This month has proved very fruitful for the Supreme Council of Antiquities (SCA). Three of its excavation missions, in Isamilia, Bahariya Oasis and Fayoum have all uncovered distinguished Roman treasures that reveal more about the fabric of this significant era in Egyptian history.
An SCA archaeological team working in the area of Tel Al-Maskhouta in Ismailia found the 19th-Dynasty mud-brick tomb of the overseer of royal records, Ken-Amun. Nearby they found 35 Roman tombs and an ancient limestone stela dating from the reign of an unidentified 19th-Dynasty Pharaoh.
"It is a very important discovery for ancient Egyptian history," Zahi Hawass, secretary-general of the SCA, told Al-Ahram Weekly. The tomb consists of a rectangular room with a domed stone ceiling and a deep squared shaft. The walls are decorated with scenes depicting the tomb owner in various positions with his family and before the gods, as well as the titles of the deceased and the name of his wife, Isis, who was, it is written, a singer to the god Atum. Some of the decorations are in sunken relief and show religious and funerary scenes. The most interesting are the ones that display mourning women and the lines of Chapter 125 of the Book of the Dead that concerns the questioning of the deceased. A depiction of the goddess Hathor in the shape of a cow emerging from the Nile Delta marshes, and the four sons of the god Horus, are also visible. Inside the shaft the team found a large limestone sarcophagus of the tomb owner engraved with inscriptions on its inner and outer surfaces.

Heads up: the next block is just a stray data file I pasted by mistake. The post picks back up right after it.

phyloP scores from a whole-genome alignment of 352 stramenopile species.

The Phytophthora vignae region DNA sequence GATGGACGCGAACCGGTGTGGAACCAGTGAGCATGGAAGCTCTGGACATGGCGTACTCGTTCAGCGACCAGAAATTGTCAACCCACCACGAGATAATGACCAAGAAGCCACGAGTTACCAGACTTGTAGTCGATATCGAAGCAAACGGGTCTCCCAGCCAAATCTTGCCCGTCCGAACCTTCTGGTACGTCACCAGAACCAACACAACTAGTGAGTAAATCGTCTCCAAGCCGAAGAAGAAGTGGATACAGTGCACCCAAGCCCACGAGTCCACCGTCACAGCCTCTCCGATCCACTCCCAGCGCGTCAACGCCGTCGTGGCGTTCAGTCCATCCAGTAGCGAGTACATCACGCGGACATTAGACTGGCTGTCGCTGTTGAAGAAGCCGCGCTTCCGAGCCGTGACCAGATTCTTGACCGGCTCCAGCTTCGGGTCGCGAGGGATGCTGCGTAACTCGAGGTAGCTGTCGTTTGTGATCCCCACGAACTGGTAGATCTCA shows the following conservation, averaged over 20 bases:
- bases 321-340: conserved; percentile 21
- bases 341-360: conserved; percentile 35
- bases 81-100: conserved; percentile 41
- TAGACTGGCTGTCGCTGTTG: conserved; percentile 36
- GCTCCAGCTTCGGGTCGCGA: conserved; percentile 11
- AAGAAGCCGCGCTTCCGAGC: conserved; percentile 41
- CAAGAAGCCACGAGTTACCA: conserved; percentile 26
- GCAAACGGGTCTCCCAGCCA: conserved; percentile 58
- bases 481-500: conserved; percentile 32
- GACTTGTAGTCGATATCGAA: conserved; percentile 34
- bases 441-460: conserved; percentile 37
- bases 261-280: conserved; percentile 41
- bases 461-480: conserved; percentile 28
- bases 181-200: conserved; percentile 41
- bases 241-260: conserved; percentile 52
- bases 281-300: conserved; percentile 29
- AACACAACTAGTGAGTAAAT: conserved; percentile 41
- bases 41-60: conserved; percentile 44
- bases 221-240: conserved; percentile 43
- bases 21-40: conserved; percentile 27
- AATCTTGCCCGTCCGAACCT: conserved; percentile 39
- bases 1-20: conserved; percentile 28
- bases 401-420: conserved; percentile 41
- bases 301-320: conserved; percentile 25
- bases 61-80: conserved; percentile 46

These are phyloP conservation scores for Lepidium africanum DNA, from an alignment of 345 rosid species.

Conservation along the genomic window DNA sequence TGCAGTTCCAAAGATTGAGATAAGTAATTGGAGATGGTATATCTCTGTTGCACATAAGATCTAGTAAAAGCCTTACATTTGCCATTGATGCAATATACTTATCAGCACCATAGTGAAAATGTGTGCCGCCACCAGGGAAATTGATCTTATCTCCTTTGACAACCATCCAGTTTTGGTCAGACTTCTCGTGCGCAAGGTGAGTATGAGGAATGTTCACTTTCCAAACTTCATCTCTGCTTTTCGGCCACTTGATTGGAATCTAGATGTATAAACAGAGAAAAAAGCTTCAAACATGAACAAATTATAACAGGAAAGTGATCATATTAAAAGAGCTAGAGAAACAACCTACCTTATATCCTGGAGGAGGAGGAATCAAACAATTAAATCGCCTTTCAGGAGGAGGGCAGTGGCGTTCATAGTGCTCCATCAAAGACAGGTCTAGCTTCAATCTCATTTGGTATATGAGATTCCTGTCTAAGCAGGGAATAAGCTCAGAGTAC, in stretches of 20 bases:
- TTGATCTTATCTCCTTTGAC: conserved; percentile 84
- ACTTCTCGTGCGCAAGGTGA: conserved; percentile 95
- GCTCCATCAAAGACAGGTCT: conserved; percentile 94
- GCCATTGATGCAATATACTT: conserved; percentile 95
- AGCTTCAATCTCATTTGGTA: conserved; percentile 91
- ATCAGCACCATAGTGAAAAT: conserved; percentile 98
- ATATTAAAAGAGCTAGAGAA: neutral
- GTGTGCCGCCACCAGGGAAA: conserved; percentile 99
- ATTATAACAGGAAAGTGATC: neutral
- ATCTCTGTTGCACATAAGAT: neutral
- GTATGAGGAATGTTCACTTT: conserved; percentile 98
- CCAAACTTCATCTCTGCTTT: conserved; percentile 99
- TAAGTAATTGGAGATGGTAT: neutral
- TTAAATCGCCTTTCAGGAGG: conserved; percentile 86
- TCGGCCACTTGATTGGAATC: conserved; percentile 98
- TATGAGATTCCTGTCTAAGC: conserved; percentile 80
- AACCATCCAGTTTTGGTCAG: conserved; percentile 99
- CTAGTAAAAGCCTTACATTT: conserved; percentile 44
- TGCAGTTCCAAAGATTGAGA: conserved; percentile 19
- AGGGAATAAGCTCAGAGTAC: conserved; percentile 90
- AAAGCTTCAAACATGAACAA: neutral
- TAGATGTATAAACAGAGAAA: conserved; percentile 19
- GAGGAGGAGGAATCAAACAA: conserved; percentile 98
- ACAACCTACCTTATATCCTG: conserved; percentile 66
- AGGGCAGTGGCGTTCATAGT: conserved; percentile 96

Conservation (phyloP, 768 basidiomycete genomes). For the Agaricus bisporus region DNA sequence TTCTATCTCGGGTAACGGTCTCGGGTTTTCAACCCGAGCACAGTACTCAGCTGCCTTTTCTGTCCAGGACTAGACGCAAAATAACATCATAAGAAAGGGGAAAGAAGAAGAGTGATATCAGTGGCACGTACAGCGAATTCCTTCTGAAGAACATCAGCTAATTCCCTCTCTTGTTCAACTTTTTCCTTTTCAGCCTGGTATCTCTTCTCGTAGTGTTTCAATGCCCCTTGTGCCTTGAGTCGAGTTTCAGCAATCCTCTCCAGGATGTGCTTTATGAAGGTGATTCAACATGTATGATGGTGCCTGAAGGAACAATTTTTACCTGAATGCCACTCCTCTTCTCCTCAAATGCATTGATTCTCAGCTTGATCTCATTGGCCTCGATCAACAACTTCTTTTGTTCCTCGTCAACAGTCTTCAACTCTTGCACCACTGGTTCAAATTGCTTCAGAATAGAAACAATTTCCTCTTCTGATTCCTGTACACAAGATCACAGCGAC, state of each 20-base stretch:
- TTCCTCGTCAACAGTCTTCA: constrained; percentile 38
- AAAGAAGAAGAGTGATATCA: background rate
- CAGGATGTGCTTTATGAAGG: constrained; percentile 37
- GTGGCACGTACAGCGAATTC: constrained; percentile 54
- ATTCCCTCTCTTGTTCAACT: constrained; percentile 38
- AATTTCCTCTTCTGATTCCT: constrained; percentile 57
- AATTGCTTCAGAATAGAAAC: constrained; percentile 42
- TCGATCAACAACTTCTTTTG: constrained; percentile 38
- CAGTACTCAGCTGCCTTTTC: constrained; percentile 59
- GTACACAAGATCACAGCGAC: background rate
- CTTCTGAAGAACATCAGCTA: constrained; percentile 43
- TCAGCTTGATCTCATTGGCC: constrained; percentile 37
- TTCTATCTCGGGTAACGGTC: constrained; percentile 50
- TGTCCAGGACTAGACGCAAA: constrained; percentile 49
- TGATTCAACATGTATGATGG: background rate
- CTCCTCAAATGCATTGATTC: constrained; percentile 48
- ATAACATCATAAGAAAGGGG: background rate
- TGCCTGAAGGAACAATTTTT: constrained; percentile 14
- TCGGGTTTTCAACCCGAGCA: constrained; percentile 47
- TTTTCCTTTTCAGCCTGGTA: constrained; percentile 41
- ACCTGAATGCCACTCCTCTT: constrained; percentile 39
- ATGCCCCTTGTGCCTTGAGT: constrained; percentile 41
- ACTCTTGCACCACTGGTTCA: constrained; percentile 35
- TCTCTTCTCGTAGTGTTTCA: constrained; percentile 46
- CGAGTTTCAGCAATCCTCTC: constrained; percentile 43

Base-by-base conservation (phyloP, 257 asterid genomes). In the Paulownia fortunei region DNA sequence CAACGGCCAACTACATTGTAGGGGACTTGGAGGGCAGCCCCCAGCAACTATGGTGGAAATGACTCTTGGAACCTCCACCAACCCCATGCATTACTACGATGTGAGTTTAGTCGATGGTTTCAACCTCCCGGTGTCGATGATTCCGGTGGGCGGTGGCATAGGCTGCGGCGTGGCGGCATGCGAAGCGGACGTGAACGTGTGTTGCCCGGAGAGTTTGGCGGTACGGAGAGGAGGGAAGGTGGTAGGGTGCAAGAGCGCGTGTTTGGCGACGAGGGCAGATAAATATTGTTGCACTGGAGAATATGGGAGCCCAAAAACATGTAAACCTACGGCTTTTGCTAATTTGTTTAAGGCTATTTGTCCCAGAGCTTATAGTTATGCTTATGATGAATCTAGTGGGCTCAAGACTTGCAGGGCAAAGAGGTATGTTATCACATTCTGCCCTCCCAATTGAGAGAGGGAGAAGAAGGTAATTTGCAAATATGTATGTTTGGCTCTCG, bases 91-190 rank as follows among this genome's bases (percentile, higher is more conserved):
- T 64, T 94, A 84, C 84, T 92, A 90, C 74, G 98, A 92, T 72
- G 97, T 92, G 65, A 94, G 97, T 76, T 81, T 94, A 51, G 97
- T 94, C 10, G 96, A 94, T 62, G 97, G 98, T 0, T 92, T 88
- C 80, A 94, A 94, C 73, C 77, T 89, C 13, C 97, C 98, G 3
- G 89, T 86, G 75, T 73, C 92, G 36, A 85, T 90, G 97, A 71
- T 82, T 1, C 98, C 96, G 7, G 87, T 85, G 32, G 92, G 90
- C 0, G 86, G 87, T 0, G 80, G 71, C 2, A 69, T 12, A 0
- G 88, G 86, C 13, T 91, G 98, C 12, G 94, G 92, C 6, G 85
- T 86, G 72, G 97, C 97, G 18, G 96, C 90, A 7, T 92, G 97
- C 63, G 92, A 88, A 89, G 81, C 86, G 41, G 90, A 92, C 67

Friday, April 30, 2010
Graeco-Roman tombs, an intact coffin, Ptolemaic coins and whale bones
Al Ahram Weekly (Nevine El-Aref)